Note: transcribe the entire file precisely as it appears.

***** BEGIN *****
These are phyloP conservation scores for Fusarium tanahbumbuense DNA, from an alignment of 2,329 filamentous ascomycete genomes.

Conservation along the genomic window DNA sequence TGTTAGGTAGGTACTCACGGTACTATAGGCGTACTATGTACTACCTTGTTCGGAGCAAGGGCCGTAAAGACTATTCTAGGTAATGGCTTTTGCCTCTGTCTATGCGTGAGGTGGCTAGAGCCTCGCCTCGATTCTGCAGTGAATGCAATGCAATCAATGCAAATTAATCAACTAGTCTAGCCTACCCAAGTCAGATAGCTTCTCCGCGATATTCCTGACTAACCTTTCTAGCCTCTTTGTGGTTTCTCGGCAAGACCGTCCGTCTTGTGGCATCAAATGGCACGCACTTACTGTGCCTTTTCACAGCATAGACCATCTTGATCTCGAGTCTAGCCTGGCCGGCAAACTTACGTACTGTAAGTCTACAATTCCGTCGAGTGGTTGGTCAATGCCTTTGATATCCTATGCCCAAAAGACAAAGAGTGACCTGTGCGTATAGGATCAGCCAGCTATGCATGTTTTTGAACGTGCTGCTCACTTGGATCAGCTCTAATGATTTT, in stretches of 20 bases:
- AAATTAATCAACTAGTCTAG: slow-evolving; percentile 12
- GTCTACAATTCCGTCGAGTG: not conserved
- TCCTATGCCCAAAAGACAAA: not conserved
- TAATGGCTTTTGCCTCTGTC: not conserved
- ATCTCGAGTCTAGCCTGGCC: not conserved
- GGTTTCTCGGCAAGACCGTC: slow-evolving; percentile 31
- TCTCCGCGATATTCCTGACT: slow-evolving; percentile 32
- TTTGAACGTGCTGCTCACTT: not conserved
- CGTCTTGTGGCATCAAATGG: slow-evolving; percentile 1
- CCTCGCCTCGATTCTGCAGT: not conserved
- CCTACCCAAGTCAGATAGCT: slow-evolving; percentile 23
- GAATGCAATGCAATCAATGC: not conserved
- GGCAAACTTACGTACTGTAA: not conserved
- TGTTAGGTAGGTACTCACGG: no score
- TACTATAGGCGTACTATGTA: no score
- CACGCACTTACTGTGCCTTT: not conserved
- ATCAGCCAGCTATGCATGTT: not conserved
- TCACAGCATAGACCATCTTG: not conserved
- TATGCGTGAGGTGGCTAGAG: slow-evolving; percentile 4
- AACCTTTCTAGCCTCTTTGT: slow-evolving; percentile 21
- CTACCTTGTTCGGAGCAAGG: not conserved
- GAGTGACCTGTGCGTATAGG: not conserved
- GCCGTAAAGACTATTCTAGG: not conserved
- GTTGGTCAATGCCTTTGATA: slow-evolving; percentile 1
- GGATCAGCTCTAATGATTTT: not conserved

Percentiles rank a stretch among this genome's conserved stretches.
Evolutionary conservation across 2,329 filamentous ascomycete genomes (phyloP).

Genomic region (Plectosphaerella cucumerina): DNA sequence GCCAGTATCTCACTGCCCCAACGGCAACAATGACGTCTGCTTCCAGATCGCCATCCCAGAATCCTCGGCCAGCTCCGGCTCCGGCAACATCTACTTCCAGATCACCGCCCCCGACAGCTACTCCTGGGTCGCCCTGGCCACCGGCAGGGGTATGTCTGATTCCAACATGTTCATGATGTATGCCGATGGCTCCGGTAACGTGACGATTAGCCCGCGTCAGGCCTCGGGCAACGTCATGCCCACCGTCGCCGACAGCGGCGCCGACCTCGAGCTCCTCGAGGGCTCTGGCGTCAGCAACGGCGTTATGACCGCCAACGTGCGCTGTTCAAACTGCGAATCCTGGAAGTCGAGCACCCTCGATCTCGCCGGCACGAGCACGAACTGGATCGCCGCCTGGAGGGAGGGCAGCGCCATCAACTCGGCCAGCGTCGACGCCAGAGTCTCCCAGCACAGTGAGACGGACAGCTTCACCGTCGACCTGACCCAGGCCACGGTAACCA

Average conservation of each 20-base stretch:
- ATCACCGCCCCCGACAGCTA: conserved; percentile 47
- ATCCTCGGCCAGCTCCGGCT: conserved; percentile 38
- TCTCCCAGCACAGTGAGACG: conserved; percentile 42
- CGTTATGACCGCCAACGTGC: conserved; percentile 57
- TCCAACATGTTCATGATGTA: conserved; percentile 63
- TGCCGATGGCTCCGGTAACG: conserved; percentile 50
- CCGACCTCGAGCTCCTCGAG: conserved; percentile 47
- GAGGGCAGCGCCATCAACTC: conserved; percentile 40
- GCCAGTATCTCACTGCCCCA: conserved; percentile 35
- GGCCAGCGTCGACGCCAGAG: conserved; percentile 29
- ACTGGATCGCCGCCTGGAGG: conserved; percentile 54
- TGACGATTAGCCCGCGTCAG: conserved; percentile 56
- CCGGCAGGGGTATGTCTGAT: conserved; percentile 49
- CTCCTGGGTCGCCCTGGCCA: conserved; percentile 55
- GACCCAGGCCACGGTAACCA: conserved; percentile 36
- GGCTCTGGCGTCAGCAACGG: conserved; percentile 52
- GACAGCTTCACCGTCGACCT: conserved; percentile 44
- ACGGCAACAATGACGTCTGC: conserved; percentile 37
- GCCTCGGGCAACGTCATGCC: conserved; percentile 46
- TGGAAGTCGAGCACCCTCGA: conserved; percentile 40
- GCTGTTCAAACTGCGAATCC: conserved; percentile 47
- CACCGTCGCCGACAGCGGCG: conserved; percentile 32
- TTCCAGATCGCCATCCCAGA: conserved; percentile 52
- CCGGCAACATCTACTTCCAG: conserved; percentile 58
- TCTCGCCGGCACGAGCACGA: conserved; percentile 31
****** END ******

These are phyloP conservation scores for Fusarium tanahbumbuense DNA, from an alignment of 2,329 filamentous ascomycete genomes.

Conservation along the genomic window DNA sequence TGTTAGGTAGGTACTCACGGTACTATAGGCGTACTATGTACTACCTTGTTCGGAGCAAGGGCCGTAAAGACTATTCTAGGTAATGGCTTTTGCCTCTGTCTATGCGTGAGGTGGCTAGAGCCTCGCCTCGATTCTGCAGTGAATGCAATGCAATCAATGCAAATTAATCAACTAGTCTAGCCTACCCAAGTCAGATAGCTTCTCCGCGATATTCCTGACTAACCTTTCTAGCCTCTTTGTGGTTTCTCGGCAAGACCGTCCGTCTTGTGGCATCAAATGGCACGCACTTACTGTGCCTTTTCACAGCATAGACCATCTTGATCTCGAGTCTAGCCTGGCCGGCAAACTTACGTACTGTAAGTCTACAATTCCGTCGAGTGGTTGGTCAATGCCTTTGATATCCTATGCCCAAAAGACAAAGAGTGACCTGTGCGTATAGGATCAGCCAGCTATGCATGTTTTTGAACGTGCTGCTCACTTGGATCAGCTCTAATGATTTT, in stretches of 20 bases:
- AAATTAATCAACTAGTCTAG: slow-evolving; percentile 12
- GTCTACAATTCCGTCGAGTG: not conserved
- TCCTATGCCCAAAAGACAAA: not conserved
- TAATGGCTTTTGCCTCTGTC: not conserved
- ATCTCGAGTCTAGCCTGGCC: not conserved
- GGTTTCTCGGCAAGACCGTC: slow-evolving; percentile 31
- TCTCCGCGATATTCCTGACT: slow-evolving; percentile 32
- TTTGAACGTGCTGCTCACTT: not conserved
- CGTCTTGTGGCATCAAATGG: slow-evolving; percentile 1
- CCTCGCCTCGATTCTGCAGT: not conserved
- CCTACCCAAGTCAGATAGCT: slow-evolving; percentile 23
- GAATGCAATGCAATCAATGC: not conserved
- GGCAAACTTACGTACTGTAA: not conserved
- TGTTAGGTAGGTACTCACGG: no score
- TACTATAGGCGTACTATGTA: no score
- CACGCACTTACTGTGCCTTT: not conserved
- ATCAGCCAGCTATGCATGTT: not conserved
- TCACAGCATAGACCATCTTG: not conserved
- TATGCGTGAGGTGGCTAGAG: slow-evolving; percentile 4
- AACCTTTCTAGCCTCTTTGT: slow-evolving; percentile 21
- CTACCTTGTTCGGAGCAAGG: not conserved
- GAGTGACCTGTGCGTATAGG: not conserved
- GCCGTAAAGACTATTCTAGG: not conserved
- GTTGGTCAATGCCTTTGATA: slow-evolving; percentile 1
- GGATCAGCTCTAATGATTTT: not conserved

Percentiles rank a stretch among this genome's conserved stretches.
Evolutionary conservation across 2,329 filamentous ascomycete genomes (phyloP).

Genomic region (Plectosphaerella cucumerina): DNA sequence GCCAGTATCTCACTGCCCCAACGGCAACAATGACGTCTGCTTCCAGATCGCCATCCCAGAATCCTCGGCCAGCTCCGGCTCCGGCAACATCTACTTCCAGATCACCGCCCCCGACAGCTACTCCTGGGTCGCCCTGGCCACCGGCAGGGGTATGTCTGATTCCAACATGTTCATGATGTATGCCGATGGCTCCGGTAACGTGACGATTAGCCCGCGTCAGGCCTCGGGCAACGTCATGCCCACCGTCGCCGACAGCGGCGCCGACCTCGAGCTCCTCGAGGGCTCTGGCGTCAGCAACGGCGTTATGACCGCCAACGTGCGCTGTTCAAACTGCGAATCCTGGAAGTCGAGCACCCTCGATCTCGCCGGCACGAGCACGAACTGGATCGCCGCCTGGAGGGAGGGCAGCGCCATCAACTCGGCCAGCGTCGACGCCAGAGTCTCCCAGCACAGTGAGACGGACAGCTTCACCGTCGACCTGACCCAGGCCACGGTAACCA

Average conservation of each 20-base stretch:
- ATCACCGCCCCCGACAGCTA: conserved; percentile 47
- ATCCTCGGCCAGCTCCGGCT: conserved; percentile 38
- TCTCCCAGCACAGTGAGACG: conserved; percentile 42
- CGTTATGACCGCCAACGTGC: conserved; percentile 57
- TCCAACATGTTCATGATGTA: conserved; percentile 63
- TGCCGATGGCTCCGGTAACG: conserved; percentile 50
- CCGACCTCGAGCTCCTCGAG: conserved; percentile 47
- GAGGGCAGCGCCATCAACTC: conserved; percentile 40
- GCCAGTATCTCACTGCCCCA: conserved; percentile 35
- GGCCAGCGTCGACGCCAGAG: conserved; percentile 29
- ACTGGATCGCCGCCTGGAGG: conserved; percentile 54
- TGACGATTAGCCCGCGTCAG: conserved; percentile 56
- CCGGCAGGGGTATGTCTGAT: conserved; percentile 49
- CTCCTGGGTCGCCCTGGCCA: conserved; percentile 55
- GACCCAGGCCACGGTAACCA: conserved; percentile 36
- GGCTCTGGCGTCAGCAACGG: conserved; percentile 52
- GACAGCTTCACCGTCGACCT: conserved; percentile 44
- ACGGCAACAATGACGTCTGC: conserved; percentile 37
- GCCTCGGGCAACGTCATGCC: conserved; percentile 46
- TGGAAGTCGAGCACCCTCGA: conserved; percentile 40
- GCTGTTCAAACTGCGAATCC: conserved; percentile 47
- CACCGTCGCCGACAGCGGCG: conserved; percentile 32
- TTCCAGATCGCCATCCCAGA: conserved; percentile 52
- CCGGCAACATCTACTTCCAG: conserved; percentile 58
- TCTCGCCGGCACGAGCACGA: conserved; percentile 31